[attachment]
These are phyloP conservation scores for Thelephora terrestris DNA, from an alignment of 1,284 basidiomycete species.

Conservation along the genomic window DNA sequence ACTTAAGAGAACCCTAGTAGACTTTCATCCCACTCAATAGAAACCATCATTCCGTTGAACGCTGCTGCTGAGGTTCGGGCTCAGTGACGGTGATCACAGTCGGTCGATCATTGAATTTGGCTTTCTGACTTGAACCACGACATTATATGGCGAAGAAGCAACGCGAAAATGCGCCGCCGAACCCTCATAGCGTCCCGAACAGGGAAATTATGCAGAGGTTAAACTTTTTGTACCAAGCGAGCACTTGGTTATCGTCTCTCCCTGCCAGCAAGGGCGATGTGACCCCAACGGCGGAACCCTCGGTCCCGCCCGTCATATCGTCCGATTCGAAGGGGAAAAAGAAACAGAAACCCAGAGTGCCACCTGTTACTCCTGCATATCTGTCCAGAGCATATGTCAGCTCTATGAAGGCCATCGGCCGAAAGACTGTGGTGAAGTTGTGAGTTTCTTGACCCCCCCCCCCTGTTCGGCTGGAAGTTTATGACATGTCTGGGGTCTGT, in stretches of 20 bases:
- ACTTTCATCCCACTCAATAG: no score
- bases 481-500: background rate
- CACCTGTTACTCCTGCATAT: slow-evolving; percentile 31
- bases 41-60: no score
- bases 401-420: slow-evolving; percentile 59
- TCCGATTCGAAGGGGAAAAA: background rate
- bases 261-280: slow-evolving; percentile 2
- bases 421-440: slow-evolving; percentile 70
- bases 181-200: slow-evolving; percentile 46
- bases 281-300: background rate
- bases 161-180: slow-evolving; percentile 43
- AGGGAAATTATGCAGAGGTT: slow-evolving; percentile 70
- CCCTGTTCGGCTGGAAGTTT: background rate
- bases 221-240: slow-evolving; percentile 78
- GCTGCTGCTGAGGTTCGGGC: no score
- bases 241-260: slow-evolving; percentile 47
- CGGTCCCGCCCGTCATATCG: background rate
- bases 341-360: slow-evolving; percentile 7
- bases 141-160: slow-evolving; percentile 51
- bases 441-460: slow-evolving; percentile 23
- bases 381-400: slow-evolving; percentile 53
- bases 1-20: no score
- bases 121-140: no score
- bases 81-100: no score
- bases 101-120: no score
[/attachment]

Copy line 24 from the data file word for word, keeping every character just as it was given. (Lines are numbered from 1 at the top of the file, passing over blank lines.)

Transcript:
- bases 1-20: no score